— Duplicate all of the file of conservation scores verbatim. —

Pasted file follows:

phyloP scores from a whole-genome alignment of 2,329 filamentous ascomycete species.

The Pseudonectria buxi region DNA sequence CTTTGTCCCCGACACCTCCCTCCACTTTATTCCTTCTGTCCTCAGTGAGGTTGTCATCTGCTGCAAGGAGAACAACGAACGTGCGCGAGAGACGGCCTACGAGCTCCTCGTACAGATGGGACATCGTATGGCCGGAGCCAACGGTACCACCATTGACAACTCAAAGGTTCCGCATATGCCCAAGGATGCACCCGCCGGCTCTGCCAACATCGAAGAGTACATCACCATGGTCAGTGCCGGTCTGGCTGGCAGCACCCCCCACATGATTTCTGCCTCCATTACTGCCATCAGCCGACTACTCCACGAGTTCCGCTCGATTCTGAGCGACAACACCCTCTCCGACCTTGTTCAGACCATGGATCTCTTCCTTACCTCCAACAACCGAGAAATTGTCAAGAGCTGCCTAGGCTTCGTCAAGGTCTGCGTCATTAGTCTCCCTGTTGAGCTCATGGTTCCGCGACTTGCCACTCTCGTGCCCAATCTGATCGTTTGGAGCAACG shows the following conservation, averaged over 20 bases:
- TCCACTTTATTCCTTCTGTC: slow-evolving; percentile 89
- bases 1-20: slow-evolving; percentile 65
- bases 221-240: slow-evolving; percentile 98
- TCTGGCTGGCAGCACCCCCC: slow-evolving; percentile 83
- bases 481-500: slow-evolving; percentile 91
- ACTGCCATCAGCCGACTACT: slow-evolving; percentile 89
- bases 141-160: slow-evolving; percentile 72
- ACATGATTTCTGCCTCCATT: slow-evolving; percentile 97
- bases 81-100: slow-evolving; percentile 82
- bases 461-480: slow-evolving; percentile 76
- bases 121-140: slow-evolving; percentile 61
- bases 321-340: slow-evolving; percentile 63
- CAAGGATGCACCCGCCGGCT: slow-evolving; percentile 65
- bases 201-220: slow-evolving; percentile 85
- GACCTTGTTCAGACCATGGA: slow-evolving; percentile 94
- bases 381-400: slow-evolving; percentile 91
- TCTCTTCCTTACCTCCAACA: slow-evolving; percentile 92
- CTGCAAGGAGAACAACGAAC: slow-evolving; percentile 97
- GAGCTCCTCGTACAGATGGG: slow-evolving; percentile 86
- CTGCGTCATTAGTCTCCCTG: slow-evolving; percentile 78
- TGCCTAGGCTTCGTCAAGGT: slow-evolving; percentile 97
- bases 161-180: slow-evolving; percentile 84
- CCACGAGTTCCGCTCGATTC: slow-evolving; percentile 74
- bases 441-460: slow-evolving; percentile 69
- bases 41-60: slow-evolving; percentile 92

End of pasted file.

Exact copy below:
phyloP scores from a whole-genome alignment of 2,329 filamentous ascomycete species.

The Pseudonectria buxi region DNA sequence CTTTGTCCCCGACACCTCCCTCCACTTTATTCCTTCTGTCCTCAGTGAGGTTGTCATCTGCTGCAAGGAGAACAACGAACGTGCGCGAGAGACGGCCTACGAGCTCCTCGTACAGATGGGACATCGTATGGCCGGAGCCAACGGTACCACCATTGACAACTCAAAGGTTCCGCATATGCCCAAGGATGCACCCGCCGGCTCTGCCAACATCGAAGAGTACATCACCATGGTCAGTGCCGGTCTGGCTGGCAGCACCCCCCACATGATTTCTGCCTCCATTACTGCCATCAGCCGACTACTCCACGAGTTCCGCTCGATTCTGAGCGACAACACCCTCTCCGACCTTGTTCAGACCATGGATCTCTTCCTTACCTCCAACAACCGAGAAATTGTCAAGAGCTGCCTAGGCTTCGTCAAGGTCTGCGTCATTAGTCTCCCTGTTGAGCTCATGGTTCCGCGACTTGCCACTCTCGTGCCCAATCTGATCGTTTGGAGCAACG shows the following conservation, averaged over 20 bases:
- TCCACTTTATTCCTTCTGTC: slow-evolving; percentile 89
- bases 1-20: slow-evolving; percentile 65
- bases 221-240: slow-evolving; percentile 98
- TCTGGCTGGCAGCACCCCCC: slow-evolving; percentile 83
- bases 481-500: slow-evolving; percentile 91
- ACTGCCATCAGCCGACTACT: slow-evolving; percentile 89
- bases 141-160: slow-evolving; percentile 72
- ACATGATTTCTGCCTCCATT: slow-evolving; percentile 97
- bases 81-100: slow-evolving; percentile 82
- bases 461-480: slow-evolving; percentile 76
- bases 121-140: slow-evolving; percentile 61
- bases 321-340: slow-evolving; percentile 63
- CAAGGATGCACCCGCCGGCT: slow-evolving; percentile 65
- bases 201-220: slow-evolving; percentile 85
- GACCTTGTTCAGACCATGGA: slow-evolving; percentile 94
- bases 381-400: slow-evolving; percentile 91
- TCTCTTCCTTACCTCCAACA: slow-evolving; percentile 92
- CTGCAAGGAGAACAACGAAC: slow-evolving; percentile 97
- GAGCTCCTCGTACAGATGGG: slow-evolving; percentile 86
- CTGCGTCATTAGTCTCCCTG: slow-evolving; percentile 78
- TGCCTAGGCTTCGTCAAGGT: slow-evolving; percentile 97
- bases 161-180: slow-evolving; percentile 84
- CCACGAGTTCCGCTCGATTC: slow-evolving; percentile 74
- bases 441-460: slow-evolving; percentile 69
- bases 41-60: slow-evolving; percentile 92